Three separate energy news items recently hit my in box and has me interested.
The first was a video about an area in the south west of England which holds the secret to the next big energy break through. The presenter couldn’t say too much about it as he was sworn to secrecy. He managed to talk for half an hour without revealing anything other than it was nothing to do with Fracking.
The second news snippet was about a Quantum Glass Solid State Battery invention
Solid-state batteries are predicted to replace the liquid or polymer electrolyte found in current lithium-ion batteries with a hard conductive material such as a solid polymer or ceramic.
The challenge, however, is in finding such a solid that is conductive enough to be used in large batteries. This is what the likes of Toyota and Sakti3 aim to solve.
The third bit of information said that James Dyson of Dyson Vacuum Cleaners would be using solid state batteries to power the electric cars he will be producing at his new factory in Singapore. He would not give any details about the solid-state battery technology other than he was very excited at the development potential of his company’s battery.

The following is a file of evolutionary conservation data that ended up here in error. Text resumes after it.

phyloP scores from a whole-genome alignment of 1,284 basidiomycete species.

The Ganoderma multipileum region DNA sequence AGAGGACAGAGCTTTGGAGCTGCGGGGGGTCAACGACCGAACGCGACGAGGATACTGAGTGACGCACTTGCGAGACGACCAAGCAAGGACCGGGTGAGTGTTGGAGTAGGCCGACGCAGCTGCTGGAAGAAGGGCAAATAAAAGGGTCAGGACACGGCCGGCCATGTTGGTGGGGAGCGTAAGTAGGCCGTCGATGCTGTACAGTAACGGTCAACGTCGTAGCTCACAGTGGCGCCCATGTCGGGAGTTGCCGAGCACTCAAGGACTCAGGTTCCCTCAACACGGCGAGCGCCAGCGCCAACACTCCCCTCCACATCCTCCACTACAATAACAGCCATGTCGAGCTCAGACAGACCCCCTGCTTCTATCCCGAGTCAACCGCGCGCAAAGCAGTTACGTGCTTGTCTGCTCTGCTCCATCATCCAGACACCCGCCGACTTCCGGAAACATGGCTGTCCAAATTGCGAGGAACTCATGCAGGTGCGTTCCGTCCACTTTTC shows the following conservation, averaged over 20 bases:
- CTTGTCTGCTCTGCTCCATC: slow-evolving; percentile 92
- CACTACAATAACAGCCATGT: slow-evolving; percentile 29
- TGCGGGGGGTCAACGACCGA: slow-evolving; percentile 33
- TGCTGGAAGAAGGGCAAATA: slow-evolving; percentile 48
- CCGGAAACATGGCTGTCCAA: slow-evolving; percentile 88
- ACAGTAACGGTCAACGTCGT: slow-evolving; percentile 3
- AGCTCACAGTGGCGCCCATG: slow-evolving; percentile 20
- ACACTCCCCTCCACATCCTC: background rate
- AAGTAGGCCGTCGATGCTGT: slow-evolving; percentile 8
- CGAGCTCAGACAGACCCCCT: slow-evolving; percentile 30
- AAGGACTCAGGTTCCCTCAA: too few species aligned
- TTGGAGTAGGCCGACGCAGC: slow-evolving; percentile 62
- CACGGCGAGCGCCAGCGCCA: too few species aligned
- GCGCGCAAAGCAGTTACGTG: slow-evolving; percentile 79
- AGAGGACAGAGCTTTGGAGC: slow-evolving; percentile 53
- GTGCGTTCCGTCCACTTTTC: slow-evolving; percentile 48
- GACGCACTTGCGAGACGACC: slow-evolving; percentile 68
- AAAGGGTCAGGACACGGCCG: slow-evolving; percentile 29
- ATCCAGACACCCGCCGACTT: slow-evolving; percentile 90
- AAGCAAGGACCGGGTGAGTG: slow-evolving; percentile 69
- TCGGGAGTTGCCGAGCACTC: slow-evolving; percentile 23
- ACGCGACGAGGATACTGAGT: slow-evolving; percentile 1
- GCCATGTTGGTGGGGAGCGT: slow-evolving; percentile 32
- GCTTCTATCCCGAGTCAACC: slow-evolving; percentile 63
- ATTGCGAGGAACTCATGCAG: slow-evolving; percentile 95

My imagination can run wild at times, but I think the secret area that is claimed to be the source of the next big energy breakthrough contains a mineral or raw material that is the secret ingredient to make solid state batteries capable of quick charging and be a store of high electric power.
The target must be a battery that fully charges as quick as filling a car’s fuel tank. Such speed would eliminate the present situation of paying more to charge faster. It should also have the electric energy capacity to deliver the same or better miles travelled per recharge as the equivalent size tank of fossil fuel.
That there is confidence this will be achieved is evident by the rapid growth of recharging points. Some Supermarkets are considering charging points in car parking bays so that customers can trickle charge while they shop.
Many filling station chains are installing echarging points alongside petrol pumps. Sat Navs on evehicles give the nearest echarging points.
Here’s a thought - With the equally big strides being made with self-drive vehicles, I might yet be able to have another car. At my age 92, that will pose some problems. As I would be in charge of the vehicle, I would need a licence. But I couldn’t pass a practical driving test, so will a theory test be enough?
Should I bother? Mind how you go. Exciting times ahead!